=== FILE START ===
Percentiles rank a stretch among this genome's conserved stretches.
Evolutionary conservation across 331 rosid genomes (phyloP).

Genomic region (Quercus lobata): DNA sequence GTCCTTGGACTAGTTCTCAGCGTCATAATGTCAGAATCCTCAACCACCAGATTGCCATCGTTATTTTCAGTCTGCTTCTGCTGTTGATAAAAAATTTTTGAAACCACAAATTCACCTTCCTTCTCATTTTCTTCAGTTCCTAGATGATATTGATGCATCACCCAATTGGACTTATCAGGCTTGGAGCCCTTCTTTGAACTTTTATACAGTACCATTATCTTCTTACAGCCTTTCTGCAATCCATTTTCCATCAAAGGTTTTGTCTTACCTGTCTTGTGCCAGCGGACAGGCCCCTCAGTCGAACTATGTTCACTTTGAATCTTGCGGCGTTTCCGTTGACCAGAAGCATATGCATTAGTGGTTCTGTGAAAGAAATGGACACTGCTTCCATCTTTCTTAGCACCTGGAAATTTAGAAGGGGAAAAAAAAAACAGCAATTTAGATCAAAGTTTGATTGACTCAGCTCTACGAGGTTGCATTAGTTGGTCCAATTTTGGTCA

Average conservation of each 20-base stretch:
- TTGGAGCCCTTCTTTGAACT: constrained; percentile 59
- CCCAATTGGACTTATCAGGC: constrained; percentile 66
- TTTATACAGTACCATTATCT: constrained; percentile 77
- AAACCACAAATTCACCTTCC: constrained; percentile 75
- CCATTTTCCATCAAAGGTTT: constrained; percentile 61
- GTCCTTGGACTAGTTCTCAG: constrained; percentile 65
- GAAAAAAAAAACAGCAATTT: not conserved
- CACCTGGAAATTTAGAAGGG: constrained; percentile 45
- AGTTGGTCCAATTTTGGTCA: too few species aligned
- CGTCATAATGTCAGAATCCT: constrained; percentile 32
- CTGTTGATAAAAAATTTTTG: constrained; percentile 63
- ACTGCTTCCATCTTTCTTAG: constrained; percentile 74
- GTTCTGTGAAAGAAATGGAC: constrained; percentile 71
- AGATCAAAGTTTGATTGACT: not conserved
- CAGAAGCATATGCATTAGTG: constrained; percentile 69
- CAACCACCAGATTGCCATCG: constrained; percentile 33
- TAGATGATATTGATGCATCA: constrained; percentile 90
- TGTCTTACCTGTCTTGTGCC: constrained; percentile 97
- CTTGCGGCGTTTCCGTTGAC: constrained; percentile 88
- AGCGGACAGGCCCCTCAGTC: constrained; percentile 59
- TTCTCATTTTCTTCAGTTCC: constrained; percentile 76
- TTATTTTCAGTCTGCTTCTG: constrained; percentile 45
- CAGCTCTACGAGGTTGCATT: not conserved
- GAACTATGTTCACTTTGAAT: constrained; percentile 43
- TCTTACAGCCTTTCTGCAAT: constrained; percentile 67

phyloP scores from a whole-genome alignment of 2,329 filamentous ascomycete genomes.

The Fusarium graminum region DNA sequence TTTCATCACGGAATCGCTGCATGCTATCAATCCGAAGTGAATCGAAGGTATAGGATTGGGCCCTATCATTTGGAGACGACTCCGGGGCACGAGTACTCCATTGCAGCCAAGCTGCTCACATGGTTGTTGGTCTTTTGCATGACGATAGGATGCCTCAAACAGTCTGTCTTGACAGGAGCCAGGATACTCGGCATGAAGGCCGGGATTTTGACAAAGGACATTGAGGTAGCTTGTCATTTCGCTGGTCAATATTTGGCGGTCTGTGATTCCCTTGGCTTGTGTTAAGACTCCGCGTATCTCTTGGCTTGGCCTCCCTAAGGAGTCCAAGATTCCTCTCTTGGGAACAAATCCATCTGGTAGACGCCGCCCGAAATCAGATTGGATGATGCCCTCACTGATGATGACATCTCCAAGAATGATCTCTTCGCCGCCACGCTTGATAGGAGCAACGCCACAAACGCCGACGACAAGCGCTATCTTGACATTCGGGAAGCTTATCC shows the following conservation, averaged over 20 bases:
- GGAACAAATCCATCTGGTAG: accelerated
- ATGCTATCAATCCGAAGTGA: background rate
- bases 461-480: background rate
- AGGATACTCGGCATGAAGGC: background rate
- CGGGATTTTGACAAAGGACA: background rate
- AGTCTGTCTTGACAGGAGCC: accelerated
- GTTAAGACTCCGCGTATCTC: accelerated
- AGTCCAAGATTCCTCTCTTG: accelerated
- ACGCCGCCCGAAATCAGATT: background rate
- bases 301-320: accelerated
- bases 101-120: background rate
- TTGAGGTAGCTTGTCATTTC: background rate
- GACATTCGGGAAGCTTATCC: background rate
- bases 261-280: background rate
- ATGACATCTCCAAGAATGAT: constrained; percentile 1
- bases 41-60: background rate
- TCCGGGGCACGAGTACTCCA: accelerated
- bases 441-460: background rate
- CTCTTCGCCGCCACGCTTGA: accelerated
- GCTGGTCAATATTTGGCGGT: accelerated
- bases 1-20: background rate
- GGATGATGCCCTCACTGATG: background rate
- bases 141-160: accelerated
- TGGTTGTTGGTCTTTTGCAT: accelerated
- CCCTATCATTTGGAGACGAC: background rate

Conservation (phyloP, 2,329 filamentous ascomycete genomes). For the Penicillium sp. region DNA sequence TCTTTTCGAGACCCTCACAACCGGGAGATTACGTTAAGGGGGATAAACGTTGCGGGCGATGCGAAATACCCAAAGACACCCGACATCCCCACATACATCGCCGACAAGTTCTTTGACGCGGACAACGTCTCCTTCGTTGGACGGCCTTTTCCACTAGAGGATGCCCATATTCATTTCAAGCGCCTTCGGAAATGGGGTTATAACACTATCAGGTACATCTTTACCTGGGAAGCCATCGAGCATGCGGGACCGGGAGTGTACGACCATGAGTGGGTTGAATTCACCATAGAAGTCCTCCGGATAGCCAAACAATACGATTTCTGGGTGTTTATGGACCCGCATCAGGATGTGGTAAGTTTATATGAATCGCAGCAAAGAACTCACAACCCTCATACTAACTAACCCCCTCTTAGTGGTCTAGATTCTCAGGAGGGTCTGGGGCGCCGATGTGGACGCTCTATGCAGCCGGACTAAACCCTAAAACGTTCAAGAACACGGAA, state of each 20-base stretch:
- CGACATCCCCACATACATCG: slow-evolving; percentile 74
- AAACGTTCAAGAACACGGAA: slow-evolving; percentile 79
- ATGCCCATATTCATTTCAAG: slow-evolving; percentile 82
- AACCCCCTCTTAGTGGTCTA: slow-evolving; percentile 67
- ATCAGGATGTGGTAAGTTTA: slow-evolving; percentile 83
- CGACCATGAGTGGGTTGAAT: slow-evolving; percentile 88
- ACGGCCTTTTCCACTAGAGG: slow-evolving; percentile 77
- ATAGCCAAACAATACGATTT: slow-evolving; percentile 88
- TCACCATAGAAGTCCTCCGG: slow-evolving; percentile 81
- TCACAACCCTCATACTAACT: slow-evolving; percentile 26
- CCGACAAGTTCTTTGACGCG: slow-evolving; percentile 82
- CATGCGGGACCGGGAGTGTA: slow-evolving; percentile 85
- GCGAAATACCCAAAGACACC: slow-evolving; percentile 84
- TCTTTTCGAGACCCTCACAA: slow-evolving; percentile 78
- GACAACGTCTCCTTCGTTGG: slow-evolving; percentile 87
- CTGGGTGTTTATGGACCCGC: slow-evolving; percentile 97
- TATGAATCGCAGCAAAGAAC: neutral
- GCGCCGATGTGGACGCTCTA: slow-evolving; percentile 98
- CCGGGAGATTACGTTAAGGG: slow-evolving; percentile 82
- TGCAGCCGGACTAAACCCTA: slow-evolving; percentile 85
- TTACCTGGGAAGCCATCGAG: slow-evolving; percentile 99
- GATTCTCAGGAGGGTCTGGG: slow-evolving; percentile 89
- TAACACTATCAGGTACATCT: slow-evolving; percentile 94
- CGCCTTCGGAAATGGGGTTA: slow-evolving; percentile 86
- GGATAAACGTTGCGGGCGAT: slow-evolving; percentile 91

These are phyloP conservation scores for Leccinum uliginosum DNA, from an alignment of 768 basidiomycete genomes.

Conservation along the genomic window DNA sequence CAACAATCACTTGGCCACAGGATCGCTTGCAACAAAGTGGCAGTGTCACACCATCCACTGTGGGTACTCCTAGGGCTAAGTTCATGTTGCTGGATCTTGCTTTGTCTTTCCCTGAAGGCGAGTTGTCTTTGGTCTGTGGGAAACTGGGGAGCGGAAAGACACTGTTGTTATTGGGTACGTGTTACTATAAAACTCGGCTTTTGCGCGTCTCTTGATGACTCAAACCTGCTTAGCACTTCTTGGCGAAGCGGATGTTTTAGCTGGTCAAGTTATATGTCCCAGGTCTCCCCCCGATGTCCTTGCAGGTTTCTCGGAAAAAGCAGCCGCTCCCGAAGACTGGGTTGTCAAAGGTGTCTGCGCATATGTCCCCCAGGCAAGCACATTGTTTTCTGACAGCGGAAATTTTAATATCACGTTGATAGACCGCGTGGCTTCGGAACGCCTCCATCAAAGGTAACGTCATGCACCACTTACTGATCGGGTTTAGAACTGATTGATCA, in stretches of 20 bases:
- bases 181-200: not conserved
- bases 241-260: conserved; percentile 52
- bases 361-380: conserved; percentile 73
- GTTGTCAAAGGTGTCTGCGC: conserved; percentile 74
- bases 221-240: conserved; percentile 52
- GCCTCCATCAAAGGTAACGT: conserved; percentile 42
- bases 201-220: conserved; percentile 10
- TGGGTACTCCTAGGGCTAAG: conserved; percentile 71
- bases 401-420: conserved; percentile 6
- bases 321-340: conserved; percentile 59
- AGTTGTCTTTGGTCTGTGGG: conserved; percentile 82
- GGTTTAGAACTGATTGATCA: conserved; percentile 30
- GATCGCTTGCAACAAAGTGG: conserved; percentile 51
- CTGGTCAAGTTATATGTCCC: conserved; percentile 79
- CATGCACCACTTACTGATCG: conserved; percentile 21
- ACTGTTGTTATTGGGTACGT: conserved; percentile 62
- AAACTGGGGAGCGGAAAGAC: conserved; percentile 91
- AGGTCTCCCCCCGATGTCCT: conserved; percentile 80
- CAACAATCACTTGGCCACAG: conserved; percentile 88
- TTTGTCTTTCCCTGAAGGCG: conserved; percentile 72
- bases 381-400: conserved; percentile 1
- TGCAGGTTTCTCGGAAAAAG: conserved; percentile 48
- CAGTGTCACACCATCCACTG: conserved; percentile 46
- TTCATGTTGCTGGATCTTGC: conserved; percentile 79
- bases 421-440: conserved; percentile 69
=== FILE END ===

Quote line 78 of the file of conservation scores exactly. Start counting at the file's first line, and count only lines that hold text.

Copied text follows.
- TTACCTGGGAAGCCATCGAG: slow-evolving; percentile 99